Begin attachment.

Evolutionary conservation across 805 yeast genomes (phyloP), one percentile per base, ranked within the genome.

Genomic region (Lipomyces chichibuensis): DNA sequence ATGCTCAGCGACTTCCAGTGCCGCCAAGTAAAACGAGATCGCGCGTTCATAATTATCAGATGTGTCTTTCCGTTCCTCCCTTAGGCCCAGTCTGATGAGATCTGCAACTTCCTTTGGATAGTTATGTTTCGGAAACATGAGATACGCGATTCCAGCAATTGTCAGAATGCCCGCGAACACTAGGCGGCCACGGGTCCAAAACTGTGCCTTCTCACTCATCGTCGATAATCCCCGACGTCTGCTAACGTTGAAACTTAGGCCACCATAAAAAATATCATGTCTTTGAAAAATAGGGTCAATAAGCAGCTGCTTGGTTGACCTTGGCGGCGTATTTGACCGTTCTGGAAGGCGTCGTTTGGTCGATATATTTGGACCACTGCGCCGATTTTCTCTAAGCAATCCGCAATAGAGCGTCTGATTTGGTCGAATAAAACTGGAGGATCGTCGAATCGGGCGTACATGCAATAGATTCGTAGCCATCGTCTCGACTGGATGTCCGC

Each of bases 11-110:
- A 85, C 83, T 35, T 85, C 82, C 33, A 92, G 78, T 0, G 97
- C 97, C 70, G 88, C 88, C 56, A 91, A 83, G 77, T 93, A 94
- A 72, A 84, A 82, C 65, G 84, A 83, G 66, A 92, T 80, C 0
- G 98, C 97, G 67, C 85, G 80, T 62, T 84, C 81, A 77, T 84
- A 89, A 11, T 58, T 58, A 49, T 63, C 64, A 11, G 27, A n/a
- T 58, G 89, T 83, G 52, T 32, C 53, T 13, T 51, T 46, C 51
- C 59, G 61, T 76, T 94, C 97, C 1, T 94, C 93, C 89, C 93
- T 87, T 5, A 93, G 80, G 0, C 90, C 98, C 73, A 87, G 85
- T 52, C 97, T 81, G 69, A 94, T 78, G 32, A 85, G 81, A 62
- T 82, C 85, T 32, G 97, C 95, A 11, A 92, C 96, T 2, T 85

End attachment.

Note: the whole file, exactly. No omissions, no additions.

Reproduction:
Evolutionary conservation across 805 yeast genomes (phyloP), one percentile per base, ranked within the genome.

Genomic region (Lipomyces chichibuensis): DNA sequence ATGCTCAGCGACTTCCAGTGCCGCCAAGTAAAACGAGATCGCGCGTTCATAATTATCAGATGTGTCTTTCCGTTCCTCCCTTAGGCCCAGTCTGATGAGATCTGCAACTTCCTTTGGATAGTTATGTTTCGGAAACATGAGATACGCGATTCCAGCAATTGTCAGAATGCCCGCGAACACTAGGCGGCCACGGGTCCAAAACTGTGCCTTCTCACTCATCGTCGATAATCCCCGACGTCTGCTAACGTTGAAACTTAGGCCACCATAAAAAATATCATGTCTTTGAAAAATAGGGTCAATAAGCAGCTGCTTGGTTGACCTTGGCGGCGTATTTGACCGTTCTGGAAGGCGTCGTTTGGTCGATATATTTGGACCACTGCGCCGATTTTCTCTAAGCAATCCGCAATAGAGCGTCTGATTTGGTCGAATAAAACTGGAGGATCGTCGAATCGGGCGTACATGCAATAGATTCGTAGCCATCGTCTCGACTGGATGTCCGC

Each of bases 11-110:
- A 85, C 83, T 35, T 85, C 82, C 33, A 92, G 78, T 0, G 97
- C 97, C 70, G 88, C 88, C 56, A 91, A 83, G 77, T 93, A 94
- A 72, A 84, A 82, C 65, G 84, A 83, G 66, A 92, T 80, C 0
- G 98, C 97, G 67, C 85, G 80, T 62, T 84, C 81, A 77, T 84
- A 89, A 11, T 58, T 58, A 49, T 63, C 64, A 11, G 27, A n/a
- T 58, G 89, T 83, G 52, T 32, C 53, T 13, T 51, T 46, C 51
- C 59, G 61, T 76, T 94, C 97, C 1, T 94, C 93, C 89, C 93
- T 87, T 5, A 93, G 80, G 0, C 90, C 98, C 73, A 87, G 85
- T 52, C 97, T 81, G 69, A 94, T 78, G 32, A 85, G 81, A 62
- T 82, C 85, T 32, G 97, C 95, A 11, A 92, C 96, T 2, T 85